On paper, authorizing the complete self-destruction of their financial lives makes sense.

Klara: We had $50,000 in credit card debt.

Andy: It’s estimated that they’re spending over $1,200 a month just to make the monthly minimum payments. If they continued with paying just the minimums, and if they stopped using the cards (which they can’t), it’ll take over 30 years to pay the cards off and they’ll have shelled out over $130,000.

Klara: Our lawyer, when we went to go talk to him, said that we are the reason there’s bankruptcy laws. I mean, he and his assistant teared up, basically, when they found out.

Andy: The bankruptcy will remove their credit card debt, yes, but it will also force the foreclosure of their first home together, the place they wanted to raise their kids.

Klara: Deciding to let the house go…that was the lowest point – having to decide to do that. Nobody wants to; you know, nobody goes into this life, especially in their early 30’s (I was 31) “you know, yeah, let’s file for bankruptcy, yay we won’t have any debt – yeah, great!” Nobody does that.

Andy: Klara and Nate are devastated. So are their finances. These aren’t the choices they wanted to make together. This isn’t the life they dreamed of. This “fresh start” feels like a guilty verdict on their competency, wisdom, and worth.

They hoped that, one day, that first home would help them eventually own a dream home in Klara’s picturesque home town of Glidden, a small community in the Wisconsin northwoods. But that’s a fantasy; foreclosure and bankruptcy are mortal sins for banks and credit unions.

Klara: I knew that, after bankruptcy, everybody says 7 years; don’t do anything within 7 years because you’re not going to get it. If you can, try…but it’s probably not going to happen. In fact, I have family members that are loan officers at banks in major cities and said they can’t help me out. They wanted to, of course, but their hands are tied because they’re in big banks.

Andy: By the end of 2012, Klara and Nate and their kids are living in a rental home, their credit destroyed and lives twisted inside out. Once more, they’re enduring the hardest parts of their marriage vows. They’re learning why sickness and health and richer and poorer are writ large in the promise that bound them together – because money and health are themselves bound, intimately and inseparably.

Their first home is long gone and they’re far from where they both want to be – in Glidden, in a place they know and are known, a place they love and are loved, a place that’s far more than home. It isn’t too much to say that Glidden is where Klara knows she can heal.

That’s the power of home, a power Klara knows in her bones. Home is where you’re known for who you are, not for the disease that you have. Home is where she can relax and breathe amid the trees and under the skies where she ran and played as a little girl, before the cancer and chemo and scars and bankruptcy punished her too young and too soon.

So when she sees the listing for the humble fixer-upper at the end of a dead-end road, tucked between a huge front yard and acres of dense Wisconsin forest in Glidden, her hopes soar.

Klara: My husband said ‘maybe we should look at that.’ We knew it needed a lot of work. We knew it was a foreclosure and had been sitting empty, and you could tell how dirty it was, and everything that needed to be done: new roof and we knew it needed new septic, and lots and lots of work done.

Andy: She can see her kids playing in that yard, exploring that forest, Nate working with quiet diligence on the house…until she realizes how foolish she’ll appear on any mortgage application.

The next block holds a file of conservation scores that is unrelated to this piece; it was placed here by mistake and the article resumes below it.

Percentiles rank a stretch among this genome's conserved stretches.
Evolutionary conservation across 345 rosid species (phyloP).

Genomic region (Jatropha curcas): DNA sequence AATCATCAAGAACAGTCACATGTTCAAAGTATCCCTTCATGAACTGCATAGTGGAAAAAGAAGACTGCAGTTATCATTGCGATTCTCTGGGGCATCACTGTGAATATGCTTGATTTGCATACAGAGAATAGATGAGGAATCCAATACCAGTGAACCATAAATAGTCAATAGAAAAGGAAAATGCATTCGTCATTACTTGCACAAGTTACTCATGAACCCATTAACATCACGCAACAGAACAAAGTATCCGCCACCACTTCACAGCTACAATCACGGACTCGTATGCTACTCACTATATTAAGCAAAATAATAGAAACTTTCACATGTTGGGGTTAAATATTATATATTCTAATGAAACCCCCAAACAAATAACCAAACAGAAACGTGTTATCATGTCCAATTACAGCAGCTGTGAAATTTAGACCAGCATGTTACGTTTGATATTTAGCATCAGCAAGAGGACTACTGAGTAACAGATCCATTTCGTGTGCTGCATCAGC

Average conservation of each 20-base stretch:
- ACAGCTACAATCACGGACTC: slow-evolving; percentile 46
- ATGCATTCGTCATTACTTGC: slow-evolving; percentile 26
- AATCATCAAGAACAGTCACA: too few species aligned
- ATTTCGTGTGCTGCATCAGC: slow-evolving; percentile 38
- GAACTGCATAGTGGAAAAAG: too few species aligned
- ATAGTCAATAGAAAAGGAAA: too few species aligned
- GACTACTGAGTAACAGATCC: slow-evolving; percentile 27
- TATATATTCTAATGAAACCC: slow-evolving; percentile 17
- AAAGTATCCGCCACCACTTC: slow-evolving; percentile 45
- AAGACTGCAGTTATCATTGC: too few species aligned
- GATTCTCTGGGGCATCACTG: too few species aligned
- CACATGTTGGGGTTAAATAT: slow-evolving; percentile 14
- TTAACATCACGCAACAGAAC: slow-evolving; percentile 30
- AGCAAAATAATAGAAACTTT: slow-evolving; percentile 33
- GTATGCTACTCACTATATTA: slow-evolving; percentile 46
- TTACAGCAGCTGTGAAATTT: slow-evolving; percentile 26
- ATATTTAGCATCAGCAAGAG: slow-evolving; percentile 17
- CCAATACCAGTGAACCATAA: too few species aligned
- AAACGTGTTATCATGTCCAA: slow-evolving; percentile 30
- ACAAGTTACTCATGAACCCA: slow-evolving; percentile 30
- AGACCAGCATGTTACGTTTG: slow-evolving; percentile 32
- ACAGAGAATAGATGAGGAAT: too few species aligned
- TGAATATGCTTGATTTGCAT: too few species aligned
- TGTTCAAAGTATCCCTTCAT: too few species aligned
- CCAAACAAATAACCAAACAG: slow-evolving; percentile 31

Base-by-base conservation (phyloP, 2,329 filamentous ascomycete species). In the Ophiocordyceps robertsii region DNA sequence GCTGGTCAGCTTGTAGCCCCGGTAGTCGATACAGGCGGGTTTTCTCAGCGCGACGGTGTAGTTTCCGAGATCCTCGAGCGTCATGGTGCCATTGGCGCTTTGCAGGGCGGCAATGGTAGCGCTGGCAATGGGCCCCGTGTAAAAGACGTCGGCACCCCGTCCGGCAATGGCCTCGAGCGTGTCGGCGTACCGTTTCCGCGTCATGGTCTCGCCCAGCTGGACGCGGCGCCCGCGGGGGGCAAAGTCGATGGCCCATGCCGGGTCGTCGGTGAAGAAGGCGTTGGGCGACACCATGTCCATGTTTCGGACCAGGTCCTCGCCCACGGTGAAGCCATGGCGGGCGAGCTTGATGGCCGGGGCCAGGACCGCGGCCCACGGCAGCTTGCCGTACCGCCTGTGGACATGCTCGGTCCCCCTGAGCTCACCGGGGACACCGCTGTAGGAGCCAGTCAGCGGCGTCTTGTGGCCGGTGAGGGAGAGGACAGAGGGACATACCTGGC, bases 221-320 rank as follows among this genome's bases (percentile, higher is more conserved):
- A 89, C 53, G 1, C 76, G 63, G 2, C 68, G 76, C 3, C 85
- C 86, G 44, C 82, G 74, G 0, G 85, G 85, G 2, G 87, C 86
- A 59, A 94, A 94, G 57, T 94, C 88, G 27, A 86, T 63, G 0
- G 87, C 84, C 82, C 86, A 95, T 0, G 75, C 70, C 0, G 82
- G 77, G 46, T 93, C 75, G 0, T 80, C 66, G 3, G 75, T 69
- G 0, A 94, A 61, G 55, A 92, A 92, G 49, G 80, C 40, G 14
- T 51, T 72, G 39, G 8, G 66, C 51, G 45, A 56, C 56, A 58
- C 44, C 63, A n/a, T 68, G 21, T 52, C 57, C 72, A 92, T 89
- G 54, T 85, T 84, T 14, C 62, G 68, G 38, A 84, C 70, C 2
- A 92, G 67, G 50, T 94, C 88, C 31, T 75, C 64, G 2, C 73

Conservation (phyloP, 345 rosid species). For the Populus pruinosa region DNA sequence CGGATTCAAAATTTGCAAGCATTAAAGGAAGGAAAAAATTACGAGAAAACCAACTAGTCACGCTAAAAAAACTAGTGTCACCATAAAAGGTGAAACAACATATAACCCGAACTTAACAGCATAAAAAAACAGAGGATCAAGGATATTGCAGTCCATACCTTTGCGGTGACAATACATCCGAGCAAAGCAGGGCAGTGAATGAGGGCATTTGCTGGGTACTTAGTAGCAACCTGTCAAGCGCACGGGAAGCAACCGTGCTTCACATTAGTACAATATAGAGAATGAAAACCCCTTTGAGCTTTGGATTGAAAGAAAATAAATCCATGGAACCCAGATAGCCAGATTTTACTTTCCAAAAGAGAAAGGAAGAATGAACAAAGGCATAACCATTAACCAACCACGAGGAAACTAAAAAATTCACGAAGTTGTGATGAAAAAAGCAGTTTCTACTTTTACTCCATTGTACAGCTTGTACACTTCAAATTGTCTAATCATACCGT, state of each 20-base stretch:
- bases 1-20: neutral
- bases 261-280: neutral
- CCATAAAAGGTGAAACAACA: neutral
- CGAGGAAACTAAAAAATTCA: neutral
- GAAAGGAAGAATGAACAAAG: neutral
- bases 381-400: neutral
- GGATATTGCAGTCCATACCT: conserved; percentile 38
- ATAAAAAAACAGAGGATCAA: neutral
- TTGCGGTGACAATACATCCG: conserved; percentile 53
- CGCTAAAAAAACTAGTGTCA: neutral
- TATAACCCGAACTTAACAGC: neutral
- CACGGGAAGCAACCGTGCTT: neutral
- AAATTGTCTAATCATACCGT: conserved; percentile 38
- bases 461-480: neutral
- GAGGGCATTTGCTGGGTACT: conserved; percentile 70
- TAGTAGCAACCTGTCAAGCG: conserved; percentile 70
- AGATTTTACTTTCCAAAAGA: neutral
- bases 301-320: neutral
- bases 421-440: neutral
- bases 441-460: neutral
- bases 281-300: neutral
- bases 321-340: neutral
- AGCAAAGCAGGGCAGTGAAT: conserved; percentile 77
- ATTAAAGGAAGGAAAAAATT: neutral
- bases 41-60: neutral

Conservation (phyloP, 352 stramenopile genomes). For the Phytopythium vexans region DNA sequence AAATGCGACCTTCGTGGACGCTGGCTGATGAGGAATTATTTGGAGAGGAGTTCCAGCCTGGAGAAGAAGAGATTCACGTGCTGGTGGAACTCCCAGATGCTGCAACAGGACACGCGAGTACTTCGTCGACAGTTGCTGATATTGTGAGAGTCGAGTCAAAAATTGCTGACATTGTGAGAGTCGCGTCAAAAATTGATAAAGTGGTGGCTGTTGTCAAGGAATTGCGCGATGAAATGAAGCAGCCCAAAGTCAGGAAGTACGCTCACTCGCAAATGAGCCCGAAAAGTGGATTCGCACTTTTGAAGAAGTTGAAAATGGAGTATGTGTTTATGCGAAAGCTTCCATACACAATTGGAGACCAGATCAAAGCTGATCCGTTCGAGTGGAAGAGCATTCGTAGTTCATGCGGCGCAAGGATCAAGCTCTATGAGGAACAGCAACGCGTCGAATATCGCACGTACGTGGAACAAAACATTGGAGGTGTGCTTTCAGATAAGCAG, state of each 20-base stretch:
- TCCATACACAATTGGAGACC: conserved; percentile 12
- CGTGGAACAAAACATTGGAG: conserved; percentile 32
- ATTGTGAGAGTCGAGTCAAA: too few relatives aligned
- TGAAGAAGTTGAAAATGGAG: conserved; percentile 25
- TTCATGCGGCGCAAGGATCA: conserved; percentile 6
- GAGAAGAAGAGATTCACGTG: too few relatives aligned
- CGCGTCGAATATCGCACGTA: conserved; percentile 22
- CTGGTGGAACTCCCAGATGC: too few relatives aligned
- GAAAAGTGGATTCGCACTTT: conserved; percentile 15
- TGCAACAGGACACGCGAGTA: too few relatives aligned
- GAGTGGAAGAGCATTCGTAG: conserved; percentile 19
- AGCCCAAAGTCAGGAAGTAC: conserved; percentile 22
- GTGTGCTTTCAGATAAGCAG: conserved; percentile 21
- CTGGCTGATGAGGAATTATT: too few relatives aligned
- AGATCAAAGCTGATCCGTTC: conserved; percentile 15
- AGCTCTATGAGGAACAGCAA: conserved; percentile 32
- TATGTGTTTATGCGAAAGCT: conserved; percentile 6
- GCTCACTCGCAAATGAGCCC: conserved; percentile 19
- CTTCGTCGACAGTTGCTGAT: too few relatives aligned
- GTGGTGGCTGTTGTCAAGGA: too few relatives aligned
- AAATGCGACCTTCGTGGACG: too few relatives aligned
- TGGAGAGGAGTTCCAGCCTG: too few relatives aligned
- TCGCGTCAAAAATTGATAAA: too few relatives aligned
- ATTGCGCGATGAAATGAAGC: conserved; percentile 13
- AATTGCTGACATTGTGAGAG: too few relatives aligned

Klara: With our bankruptcy and foreclosure, there is no way we’re gonna get any money for a house, let alone to fix it up.

Andy: She prepares herself for more disappointment, steels herself for the realization that she can’t truly heal physically until she heals financially, and that’s a rehab no lender is willing to risk. But Miranda…

Miranda: Miranda Wachowski, I’m a loan officer here at Northwoods Community Credit Union.

Andy: …has other ideas.


Andy: Miranda Wachowski didn’t plan on working for a credit union. She’d originally studied accounting at a technical college in Appleton, Wisconsin but discovered, to her chagrin,

Miranda: …after about one year, I decided that numbers weren’t exactly for me because I started working at a credit union down there.

Andy: Working on the teller line, opening new accounts, and auditing loans showed her how much she enjoyed the human side of banking.

Miranda: I decided I wanted to move into the banking and financial services program at the Tech. I graduated from there, always knowing that I was going to be moving back home, moving back north. I started here at the credit union in 2001, always knowing that I wanted to be a loan officer. In 2004, I became a loan officer, so I’ve been doing that since.

Andy: Northwoods was originally known as Flambeau Paper Employees Credit Union, founded in 1953 when co-workers combined their savings and used that pool of money to make loans to neighbors and colleagues who, according to the Northwoods CU website, had nowhere else to turn…they were able to work together and leverage money from each other in a way that helped each person achieve financial stability in difficult economic times.”

That mission is the bright star around which Northwoods still spins today. If two people ever personified it, they would be Klara and Nate.  What’s more,

Miranda: I’ve known Klara since I was little. I knew that she had cancer. I knew of that.

Andy: So when Miranda got the call from Klara in April of 2013 to ask about the house that Northwoods had listed for sale on their site, Miranda knew this was an opportunity to look beyond the numbers and really see the member.

Miranda: I think that, what struck me as the go-to was their drive. I knew they really wanted this. They really needed a home for their family. I specifically remember her saying that when she was going through her treatments and going through what she was going through, she knew she needed to be home. Home happened to be up north. I knew that her plan was to stay here. I think that part of that, being from up here, it’s always humbling to see when people come back home…kinda like I did, I guess {laughs}.